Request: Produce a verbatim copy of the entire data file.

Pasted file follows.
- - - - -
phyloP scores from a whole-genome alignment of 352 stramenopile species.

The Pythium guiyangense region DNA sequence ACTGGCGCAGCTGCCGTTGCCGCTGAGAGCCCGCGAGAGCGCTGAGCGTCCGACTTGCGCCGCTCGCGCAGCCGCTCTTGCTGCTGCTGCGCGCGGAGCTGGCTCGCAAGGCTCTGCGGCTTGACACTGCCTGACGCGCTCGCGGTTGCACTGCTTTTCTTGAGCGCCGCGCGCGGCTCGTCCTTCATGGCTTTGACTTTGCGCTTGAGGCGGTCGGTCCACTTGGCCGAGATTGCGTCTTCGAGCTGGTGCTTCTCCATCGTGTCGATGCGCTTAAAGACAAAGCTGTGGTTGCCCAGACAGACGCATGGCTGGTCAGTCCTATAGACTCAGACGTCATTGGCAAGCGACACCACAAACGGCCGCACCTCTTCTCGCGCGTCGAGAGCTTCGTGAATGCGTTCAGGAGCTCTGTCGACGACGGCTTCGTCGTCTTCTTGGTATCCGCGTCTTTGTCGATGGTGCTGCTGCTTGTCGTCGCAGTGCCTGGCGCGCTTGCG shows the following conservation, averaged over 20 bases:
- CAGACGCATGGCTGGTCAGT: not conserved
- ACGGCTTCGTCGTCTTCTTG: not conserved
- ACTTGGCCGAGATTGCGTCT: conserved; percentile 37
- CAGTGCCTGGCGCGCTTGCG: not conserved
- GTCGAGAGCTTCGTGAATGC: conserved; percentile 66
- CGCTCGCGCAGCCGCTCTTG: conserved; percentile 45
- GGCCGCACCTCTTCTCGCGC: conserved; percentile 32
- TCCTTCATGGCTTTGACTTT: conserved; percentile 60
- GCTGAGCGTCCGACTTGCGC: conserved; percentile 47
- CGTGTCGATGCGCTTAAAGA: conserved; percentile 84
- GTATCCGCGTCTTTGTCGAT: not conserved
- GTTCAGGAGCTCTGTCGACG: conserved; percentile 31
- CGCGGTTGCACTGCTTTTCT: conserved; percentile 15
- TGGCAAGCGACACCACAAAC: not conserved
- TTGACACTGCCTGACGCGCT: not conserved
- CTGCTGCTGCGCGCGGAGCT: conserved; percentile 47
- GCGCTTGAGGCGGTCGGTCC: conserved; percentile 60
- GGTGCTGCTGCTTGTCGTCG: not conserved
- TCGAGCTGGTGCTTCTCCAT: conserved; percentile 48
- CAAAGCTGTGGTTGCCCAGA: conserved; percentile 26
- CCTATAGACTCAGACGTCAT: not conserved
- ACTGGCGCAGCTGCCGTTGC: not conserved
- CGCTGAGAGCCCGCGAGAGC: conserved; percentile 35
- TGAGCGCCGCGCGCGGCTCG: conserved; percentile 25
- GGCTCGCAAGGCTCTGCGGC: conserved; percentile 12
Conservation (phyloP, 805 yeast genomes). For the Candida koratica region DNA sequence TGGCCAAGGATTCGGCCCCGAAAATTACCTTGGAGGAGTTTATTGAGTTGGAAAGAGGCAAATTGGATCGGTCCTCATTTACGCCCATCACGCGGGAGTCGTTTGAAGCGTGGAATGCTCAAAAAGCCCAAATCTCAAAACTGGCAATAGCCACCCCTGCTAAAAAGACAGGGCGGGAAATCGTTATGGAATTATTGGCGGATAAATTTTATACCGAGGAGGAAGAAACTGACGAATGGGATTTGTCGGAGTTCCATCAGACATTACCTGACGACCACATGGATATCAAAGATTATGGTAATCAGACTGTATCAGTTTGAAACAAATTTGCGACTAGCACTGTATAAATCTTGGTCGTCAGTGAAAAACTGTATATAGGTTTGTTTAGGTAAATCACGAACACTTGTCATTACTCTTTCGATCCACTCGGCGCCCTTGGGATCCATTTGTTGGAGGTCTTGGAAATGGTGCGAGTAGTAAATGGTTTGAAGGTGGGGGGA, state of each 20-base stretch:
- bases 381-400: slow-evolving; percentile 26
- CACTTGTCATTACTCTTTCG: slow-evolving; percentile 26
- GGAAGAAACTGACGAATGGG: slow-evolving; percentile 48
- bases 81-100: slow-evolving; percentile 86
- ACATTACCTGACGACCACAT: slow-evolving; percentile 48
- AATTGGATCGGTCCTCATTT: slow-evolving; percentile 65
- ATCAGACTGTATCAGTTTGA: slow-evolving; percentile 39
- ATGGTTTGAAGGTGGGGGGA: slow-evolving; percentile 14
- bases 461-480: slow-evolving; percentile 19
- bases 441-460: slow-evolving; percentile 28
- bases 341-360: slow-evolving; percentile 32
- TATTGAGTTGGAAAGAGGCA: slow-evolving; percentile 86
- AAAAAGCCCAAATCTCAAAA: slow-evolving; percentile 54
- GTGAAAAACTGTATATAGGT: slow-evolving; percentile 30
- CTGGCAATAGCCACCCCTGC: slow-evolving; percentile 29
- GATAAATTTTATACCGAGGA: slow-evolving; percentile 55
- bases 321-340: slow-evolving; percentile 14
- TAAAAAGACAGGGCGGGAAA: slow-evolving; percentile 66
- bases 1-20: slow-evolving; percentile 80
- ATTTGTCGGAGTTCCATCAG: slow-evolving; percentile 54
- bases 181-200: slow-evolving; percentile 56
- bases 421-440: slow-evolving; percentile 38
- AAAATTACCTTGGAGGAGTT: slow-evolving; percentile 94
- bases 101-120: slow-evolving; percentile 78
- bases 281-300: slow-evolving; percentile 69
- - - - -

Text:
phyloP scores from a whole-genome alignment of 352 stramenopile species.

The Pythium guiyangense region DNA sequence ACTGGCGCAGCTGCCGTTGCCGCTGAGAGCCCGCGAGAGCGCTGAGCGTCCGACTTGCGCCGCTCGCGCAGCCGCTCTTGCTGCTGCTGCGCGCGGAGCTGGCTCGCAAGGCTCTGCGGCTTGACACTGCCTGACGCGCTCGCGGTTGCACTGCTTTTCTTGAGCGCCGCGCGCGGCTCGTCCTTCATGGCTTTGACTTTGCGCTTGAGGCGGTCGGTCCACTTGGCCGAGATTGCGTCTTCGAGCTGGTGCTTCTCCATCGTGTCGATGCGCTTAAAGACAAAGCTGTGGTTGCCCAGACAGACGCATGGCTGGTCAGTCCTATAGACTCAGACGTCATTGGCAAGCGACACCACAAACGGCCGCACCTCTTCTCGCGCGTCGAGAGCTTCGTGAATGCGTTCAGGAGCTCTGTCGACGACGGCTTCGTCGTCTTCTTGGTATCCGCGTCTTTGTCGATGGTGCTGCTGCTTGTCGTCGCAGTGCCTGGCGCGCTTGCG shows the following conservation, averaged over 20 bases:
- CAGACGCATGGCTGGTCAGT: not conserved
- ACGGCTTCGTCGTCTTCTTG: not conserved
- ACTTGGCCGAGATTGCGTCT: conserved; percentile 37
- CAGTGCCTGGCGCGCTTGCG: not conserved
- GTCGAGAGCTTCGTGAATGC: conserved; percentile 66
- CGCTCGCGCAGCCGCTCTTG: conserved; percentile 45
- GGCCGCACCTCTTCTCGCGC: conserved; percentile 32
- TCCTTCATGGCTTTGACTTT: conserved; percentile 60
- GCTGAGCGTCCGACTTGCGC: conserved; percentile 47
- CGTGTCGATGCGCTTAAAGA: conserved; percentile 84
- GTATCCGCGTCTTTGTCGAT: not conserved
- GTTCAGGAGCTCTGTCGACG: conserved; percentile 31
- CGCGGTTGCACTGCTTTTCT: conserved; percentile 15
- TGGCAAGCGACACCACAAAC: not conserved
- TTGACACTGCCTGACGCGCT: not conserved
- CTGCTGCTGCGCGCGGAGCT: conserved; percentile 47
- GCGCTTGAGGCGGTCGGTCC: conserved; percentile 60
- GGTGCTGCTGCTTGTCGTCG: not conserved
- TCGAGCTGGTGCTTCTCCAT: conserved; percentile 48
- CAAAGCTGTGGTTGCCCAGA: conserved; percentile 26
- CCTATAGACTCAGACGTCAT: not conserved
- ACTGGCGCAGCTGCCGTTGC: not conserved
- CGCTGAGAGCCCGCGAGAGC: conserved; percentile 35
- TGAGCGCCGCGCGCGGCTCG: conserved; percentile 25
- GGCTCGCAAGGCTCTGCGGC: conserved; percentile 12
Conservation (phyloP, 805 yeast genomes). For the Candida koratica region DNA sequence TGGCCAAGGATTCGGCCCCGAAAATTACCTTGGAGGAGTTTATTGAGTTGGAAAGAGGCAAATTGGATCGGTCCTCATTTACGCCCATCACGCGGGAGTCGTTTGAAGCGTGGAATGCTCAAAAAGCCCAAATCTCAAAACTGGCAATAGCCACCCCTGCTAAAAAGACAGGGCGGGAAATCGTTATGGAATTATTGGCGGATAAATTTTATACCGAGGAGGAAGAAACTGACGAATGGGATTTGTCGGAGTTCCATCAGACATTACCTGACGACCACATGGATATCAAAGATTATGGTAATCAGACTGTATCAGTTTGAAACAAATTTGCGACTAGCACTGTATAAATCTTGGTCGTCAGTGAAAAACTGTATATAGGTTTGTTTAGGTAAATCACGAACACTTGTCATTACTCTTTCGATCCACTCGGCGCCCTTGGGATCCATTTGTTGGAGGTCTTGGAAATGGTGCGAGTAGTAAATGGTTTGAAGGTGGGGGGA, state of each 20-base stretch:
- bases 381-400: slow-evolving; percentile 26
- CACTTGTCATTACTCTTTCG: slow-evolving; percentile 26
- GGAAGAAACTGACGAATGGG: slow-evolving; percentile 48
- bases 81-100: slow-evolving; percentile 86
- ACATTACCTGACGACCACAT: slow-evolving; percentile 48
- AATTGGATCGGTCCTCATTT: slow-evolving; percentile 65
- ATCAGACTGTATCAGTTTGA: slow-evolving; percentile 39
- ATGGTTTGAAGGTGGGGGGA: slow-evolving; percentile 14
- bases 461-480: slow-evolving; percentile 19
- bases 441-460: slow-evolving; percentile 28
- bases 341-360: slow-evolving; percentile 32
- TATTGAGTTGGAAAGAGGCA: slow-evolving; percentile 86
- AAAAAGCCCAAATCTCAAAA: slow-evolving; percentile 54
- GTGAAAAACTGTATATAGGT: slow-evolving; percentile 30
- CTGGCAATAGCCACCCCTGC: slow-evolving; percentile 29
- GATAAATTTTATACCGAGGA: slow-evolving; percentile 55
- bases 321-340: slow-evolving; percentile 14
- TAAAAAGACAGGGCGGGAAA: slow-evolving; percentile 66
- bases 1-20: slow-evolving; percentile 80
- ATTTGTCGGAGTTCCATCAG: slow-evolving; percentile 54
- bases 181-200: slow-evolving; percentile 56
- bases 421-440: slow-evolving; percentile 38
- AAAATTACCTTGGAGGAGTT: slow-evolving; percentile 94
- bases 101-120: slow-evolving; percentile 78
- bases 281-300: slow-evolving; percentile 69